Once you have understood how health professional students and faculty are affected by gender discrimination, it is time to consider which intervention or combination of interventions could be the most effective in your setting to promote equal opportunity and nondiscrimination.
Based on CapacityPlus’s 2012 systematic review, the following tables on Caregiver Responsibilities Discrimination, Sexual Harassment, and Other Gender-Transformative Interventions list the most recommended gender-transformative interventions identified by the gender discrimination type that they may potentially address. They are intended to provide health professional educational systems with approaches to recruit and retain students, faculty, and staff in a discrimination-free environment in support of equitable programs for quality education. There are “basic bundles,” or combinations of interventions; when implemented together, these multilevel strategies have the greatest potential to counter gender discrimination and inequalities (Ng, Newman, and Pacqué-Margolis 2012). The basic bundle is recommended, if resources permit, to address the gender discrimination type. However, interventions will be successful only if their intended beneficiaries are aware of and access them. The additional interventions listed may also be useful to consider within your context.
Click on each intervention listed to review brief descriptive summaries, including implementation examples and lessons learned from assessments of these implementations. The real-world examples are from diverse geographical and resource settings, and may not necessarily represent realistic models for all countries or institutions to follow.
CapacityPlus does not intend that governments or institutions implement every action and intervention listed in this tool. You should select the interventions that are most appropriate for your needs and resource levels. Institutions may find it helpful to develop an implementation plan to address gender discrimination; it may also be helpful to incorporate specific interventions into overall institutional plans and budgets and build upon existing gender and nondiscrimination policies within a given context. Consider which intervention or combination of interventions could be the most effective to counter gender discrimination and inequalities in your context, and which are the most appropriate for your needs and resource levels.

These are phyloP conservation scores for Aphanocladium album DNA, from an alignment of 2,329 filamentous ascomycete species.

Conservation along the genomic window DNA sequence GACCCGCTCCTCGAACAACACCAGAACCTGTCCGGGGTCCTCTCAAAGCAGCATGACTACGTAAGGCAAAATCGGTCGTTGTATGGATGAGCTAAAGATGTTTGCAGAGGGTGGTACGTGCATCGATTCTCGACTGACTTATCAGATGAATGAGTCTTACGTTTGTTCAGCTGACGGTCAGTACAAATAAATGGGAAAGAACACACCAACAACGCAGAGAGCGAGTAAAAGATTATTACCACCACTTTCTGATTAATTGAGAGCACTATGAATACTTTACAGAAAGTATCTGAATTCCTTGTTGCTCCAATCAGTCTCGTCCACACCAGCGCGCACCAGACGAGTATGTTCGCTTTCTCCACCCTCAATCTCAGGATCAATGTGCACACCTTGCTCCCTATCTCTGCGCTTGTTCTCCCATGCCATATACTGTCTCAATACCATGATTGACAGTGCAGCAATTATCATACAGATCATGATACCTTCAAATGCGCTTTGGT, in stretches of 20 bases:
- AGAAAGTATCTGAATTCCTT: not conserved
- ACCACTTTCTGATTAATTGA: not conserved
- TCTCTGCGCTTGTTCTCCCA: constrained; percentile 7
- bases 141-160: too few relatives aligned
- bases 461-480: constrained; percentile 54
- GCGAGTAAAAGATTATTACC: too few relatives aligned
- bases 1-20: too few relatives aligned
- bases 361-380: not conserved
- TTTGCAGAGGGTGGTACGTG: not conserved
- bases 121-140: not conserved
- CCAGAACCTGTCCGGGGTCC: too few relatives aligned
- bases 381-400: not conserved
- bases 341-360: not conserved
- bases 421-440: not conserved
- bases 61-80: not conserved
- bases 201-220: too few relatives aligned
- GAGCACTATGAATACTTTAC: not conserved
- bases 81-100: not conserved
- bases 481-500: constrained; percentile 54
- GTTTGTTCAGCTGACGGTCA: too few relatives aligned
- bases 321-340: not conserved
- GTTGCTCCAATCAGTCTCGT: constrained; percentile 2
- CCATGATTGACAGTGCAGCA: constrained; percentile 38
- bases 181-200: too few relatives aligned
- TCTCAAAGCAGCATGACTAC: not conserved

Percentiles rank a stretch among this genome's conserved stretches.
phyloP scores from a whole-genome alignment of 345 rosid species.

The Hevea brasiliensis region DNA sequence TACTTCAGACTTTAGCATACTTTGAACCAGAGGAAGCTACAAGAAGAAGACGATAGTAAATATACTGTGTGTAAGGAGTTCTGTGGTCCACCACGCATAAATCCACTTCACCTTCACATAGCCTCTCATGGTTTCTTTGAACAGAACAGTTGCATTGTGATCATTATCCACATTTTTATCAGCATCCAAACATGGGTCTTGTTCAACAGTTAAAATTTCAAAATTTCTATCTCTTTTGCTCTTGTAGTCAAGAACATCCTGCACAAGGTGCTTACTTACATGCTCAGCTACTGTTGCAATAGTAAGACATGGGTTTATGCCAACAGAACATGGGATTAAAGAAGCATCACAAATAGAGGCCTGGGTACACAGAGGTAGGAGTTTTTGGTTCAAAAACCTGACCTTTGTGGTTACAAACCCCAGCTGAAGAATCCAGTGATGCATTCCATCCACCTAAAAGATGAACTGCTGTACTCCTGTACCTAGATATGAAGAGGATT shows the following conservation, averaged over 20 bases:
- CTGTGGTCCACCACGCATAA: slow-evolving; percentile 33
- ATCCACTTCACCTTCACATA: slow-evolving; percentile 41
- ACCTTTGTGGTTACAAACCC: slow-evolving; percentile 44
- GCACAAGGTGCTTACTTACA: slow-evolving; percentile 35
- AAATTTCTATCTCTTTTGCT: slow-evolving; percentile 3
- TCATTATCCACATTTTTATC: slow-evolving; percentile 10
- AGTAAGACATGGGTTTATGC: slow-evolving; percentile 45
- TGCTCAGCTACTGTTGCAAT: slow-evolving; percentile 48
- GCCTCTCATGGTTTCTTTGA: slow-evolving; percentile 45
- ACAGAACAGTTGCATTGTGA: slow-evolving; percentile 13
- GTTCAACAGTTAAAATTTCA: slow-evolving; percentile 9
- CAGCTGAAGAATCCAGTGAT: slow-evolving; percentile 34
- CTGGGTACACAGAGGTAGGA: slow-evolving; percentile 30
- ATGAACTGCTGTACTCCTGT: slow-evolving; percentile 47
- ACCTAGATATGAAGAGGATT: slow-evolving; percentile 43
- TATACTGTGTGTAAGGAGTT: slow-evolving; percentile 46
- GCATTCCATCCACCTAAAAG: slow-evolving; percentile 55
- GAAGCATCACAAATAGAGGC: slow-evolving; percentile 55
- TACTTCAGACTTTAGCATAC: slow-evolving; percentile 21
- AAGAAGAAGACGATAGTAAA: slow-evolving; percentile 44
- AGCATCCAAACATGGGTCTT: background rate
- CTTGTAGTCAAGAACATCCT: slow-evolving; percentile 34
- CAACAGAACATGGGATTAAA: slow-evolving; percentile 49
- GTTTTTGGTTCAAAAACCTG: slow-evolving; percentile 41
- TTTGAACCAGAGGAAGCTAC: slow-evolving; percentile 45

Schools are not the only stakeholders that can take action to prevent and counter gender discrimination and promote gender equality in health professional education settings. Governments can also get involved by passing legislation that mandates employers offer maternity and/or parental leave or by making funds available to assist students or faculty with children to use child care and other services that facilitate the integration of their academic/professional and personal lives. Providing equal opportunity and access through policies and programs must be complemented by treating the life experiences of both genders as having equal value. Schools and workplaces should be restructured to integrate family and work in order to reflect the value of caregiving by both women and men and to ensure gender equality (Newman 2014).
When considering a gender-transformative intervention for your context, you should consider the following criteria. Will the intervention:
- Provide information and education about discrimination or rights?
- Challenge and redress common discriminatory gender beliefs and norms?
- Attempt to change an imbalance of power or otherwise ensure equality?
- Introduce, make use of, or further (the existing) legal protections against gender discrimination?
- For caregiver responsibilities discrimination: Transform family, school, and/or work arrangements so that women are not penalized or disadvantaged for caregiving?
- For sexual harassment: Take measures to end impunity for perpetrators of sexual harassment and other forms of gender discrimination?